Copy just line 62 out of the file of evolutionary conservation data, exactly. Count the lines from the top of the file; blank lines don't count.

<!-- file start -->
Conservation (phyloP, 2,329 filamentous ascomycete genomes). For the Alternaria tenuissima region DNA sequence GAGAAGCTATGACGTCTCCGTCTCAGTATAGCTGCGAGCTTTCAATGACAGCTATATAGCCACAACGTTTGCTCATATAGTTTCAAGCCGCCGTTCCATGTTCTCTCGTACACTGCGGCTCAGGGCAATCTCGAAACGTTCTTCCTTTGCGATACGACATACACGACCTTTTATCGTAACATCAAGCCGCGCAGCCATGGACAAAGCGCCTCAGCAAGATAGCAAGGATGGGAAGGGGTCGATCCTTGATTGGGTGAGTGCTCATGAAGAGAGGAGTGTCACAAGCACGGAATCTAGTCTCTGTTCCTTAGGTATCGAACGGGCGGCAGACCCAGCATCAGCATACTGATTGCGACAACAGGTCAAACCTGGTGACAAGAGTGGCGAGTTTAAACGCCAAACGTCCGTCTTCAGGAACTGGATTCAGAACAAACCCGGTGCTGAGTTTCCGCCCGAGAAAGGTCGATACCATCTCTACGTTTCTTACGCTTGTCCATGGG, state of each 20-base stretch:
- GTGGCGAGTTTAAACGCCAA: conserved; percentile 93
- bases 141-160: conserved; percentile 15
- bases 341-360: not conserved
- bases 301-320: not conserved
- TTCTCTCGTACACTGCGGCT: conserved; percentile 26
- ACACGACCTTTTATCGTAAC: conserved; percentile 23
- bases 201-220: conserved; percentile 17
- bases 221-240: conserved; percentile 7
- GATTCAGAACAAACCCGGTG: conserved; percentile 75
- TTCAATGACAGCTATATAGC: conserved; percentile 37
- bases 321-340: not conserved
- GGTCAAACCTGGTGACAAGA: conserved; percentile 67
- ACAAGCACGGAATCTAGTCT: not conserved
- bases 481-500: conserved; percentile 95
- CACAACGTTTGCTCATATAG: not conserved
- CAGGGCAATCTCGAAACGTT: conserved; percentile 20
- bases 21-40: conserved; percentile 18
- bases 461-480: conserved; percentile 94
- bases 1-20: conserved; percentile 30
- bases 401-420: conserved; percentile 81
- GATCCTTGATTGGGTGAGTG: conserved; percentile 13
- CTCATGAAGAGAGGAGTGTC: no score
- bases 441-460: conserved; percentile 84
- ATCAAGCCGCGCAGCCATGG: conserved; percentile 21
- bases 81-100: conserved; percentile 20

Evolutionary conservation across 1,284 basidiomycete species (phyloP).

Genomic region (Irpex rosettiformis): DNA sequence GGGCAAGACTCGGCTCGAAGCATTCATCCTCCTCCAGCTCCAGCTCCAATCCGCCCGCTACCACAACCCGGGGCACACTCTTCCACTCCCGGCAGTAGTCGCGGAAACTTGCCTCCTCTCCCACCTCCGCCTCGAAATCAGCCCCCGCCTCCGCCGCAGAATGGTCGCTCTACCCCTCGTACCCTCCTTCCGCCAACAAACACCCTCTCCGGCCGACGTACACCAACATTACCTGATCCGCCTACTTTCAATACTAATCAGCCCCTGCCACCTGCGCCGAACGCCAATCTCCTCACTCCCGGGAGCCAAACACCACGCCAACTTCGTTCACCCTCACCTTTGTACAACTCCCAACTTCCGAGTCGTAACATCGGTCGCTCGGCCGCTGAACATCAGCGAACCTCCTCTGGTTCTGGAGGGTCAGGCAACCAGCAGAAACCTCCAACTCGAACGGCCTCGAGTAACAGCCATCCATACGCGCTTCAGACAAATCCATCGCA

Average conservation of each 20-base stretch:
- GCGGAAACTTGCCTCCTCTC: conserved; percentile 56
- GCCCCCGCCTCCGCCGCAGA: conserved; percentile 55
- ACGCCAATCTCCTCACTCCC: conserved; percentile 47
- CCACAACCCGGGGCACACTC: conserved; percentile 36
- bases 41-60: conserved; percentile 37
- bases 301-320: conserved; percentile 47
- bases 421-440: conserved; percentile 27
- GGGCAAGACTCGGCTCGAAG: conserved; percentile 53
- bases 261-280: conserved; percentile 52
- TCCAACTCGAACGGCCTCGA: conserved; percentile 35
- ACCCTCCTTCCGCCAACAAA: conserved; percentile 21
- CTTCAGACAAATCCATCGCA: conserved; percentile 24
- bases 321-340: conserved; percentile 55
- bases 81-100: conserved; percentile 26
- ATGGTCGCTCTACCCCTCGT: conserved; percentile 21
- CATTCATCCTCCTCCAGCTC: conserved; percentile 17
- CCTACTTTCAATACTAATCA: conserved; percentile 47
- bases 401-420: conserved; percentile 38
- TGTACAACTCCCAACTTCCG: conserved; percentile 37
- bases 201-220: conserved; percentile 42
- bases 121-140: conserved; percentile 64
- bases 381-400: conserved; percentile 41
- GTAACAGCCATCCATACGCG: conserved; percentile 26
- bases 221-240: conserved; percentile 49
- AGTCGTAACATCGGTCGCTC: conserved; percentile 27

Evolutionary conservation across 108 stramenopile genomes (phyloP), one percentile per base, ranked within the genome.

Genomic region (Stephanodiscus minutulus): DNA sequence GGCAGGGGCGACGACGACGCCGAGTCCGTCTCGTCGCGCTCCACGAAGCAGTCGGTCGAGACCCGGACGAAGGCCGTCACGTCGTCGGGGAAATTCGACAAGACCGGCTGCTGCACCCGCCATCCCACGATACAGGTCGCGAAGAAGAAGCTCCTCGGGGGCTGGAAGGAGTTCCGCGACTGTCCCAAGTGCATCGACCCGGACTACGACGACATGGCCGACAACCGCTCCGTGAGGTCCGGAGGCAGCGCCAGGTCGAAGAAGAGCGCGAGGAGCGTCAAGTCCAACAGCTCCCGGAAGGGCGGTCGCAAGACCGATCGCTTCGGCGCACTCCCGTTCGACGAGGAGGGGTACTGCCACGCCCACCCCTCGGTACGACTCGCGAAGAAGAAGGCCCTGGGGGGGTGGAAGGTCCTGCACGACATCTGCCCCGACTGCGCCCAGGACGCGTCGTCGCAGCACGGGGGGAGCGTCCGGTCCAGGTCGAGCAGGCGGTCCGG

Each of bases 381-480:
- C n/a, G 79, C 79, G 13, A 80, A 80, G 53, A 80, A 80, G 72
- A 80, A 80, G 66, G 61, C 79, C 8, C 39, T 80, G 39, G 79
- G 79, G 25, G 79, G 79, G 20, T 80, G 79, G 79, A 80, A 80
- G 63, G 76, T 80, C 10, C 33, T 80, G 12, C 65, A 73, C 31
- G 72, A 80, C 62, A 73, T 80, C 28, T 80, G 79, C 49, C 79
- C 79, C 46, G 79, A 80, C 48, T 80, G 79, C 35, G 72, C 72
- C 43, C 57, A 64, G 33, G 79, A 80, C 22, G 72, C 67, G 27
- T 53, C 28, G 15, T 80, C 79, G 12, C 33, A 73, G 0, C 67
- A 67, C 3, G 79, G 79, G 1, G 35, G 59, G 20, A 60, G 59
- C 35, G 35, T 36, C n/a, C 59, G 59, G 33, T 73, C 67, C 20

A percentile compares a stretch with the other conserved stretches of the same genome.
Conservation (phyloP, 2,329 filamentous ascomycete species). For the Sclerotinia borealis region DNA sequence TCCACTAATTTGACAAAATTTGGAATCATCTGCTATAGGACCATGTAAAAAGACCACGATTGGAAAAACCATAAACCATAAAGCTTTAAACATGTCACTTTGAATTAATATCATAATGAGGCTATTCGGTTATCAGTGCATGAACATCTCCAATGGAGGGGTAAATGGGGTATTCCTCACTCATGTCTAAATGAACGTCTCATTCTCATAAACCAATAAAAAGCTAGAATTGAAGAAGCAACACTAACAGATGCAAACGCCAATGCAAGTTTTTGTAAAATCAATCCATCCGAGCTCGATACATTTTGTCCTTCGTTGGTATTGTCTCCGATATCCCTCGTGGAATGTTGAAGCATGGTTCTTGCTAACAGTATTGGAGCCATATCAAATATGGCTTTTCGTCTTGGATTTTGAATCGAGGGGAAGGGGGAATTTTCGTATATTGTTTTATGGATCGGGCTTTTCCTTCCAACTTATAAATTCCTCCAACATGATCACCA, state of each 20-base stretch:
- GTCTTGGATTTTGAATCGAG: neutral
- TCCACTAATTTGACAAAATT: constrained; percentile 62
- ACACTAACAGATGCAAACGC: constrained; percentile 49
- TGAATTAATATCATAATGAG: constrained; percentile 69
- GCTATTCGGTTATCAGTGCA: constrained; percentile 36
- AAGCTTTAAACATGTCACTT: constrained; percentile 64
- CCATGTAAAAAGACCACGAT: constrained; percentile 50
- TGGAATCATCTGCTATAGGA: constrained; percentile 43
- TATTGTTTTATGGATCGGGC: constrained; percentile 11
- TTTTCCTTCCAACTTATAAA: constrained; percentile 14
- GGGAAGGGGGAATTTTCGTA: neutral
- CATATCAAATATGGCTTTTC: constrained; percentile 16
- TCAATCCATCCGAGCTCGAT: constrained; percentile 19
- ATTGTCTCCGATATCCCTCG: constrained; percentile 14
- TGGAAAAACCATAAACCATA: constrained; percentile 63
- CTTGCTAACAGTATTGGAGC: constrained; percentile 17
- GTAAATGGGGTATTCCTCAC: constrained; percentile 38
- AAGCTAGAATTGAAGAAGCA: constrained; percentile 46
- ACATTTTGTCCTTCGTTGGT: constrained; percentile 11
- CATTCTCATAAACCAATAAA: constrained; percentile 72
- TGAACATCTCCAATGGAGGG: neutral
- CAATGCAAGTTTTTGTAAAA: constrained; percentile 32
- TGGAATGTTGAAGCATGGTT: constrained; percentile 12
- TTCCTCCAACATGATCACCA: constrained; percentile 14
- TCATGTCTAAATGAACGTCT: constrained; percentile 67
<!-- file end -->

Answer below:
- G 72, A 80, C 62, A 73, T 80, C 28, T 80, G 79, C 49, C 79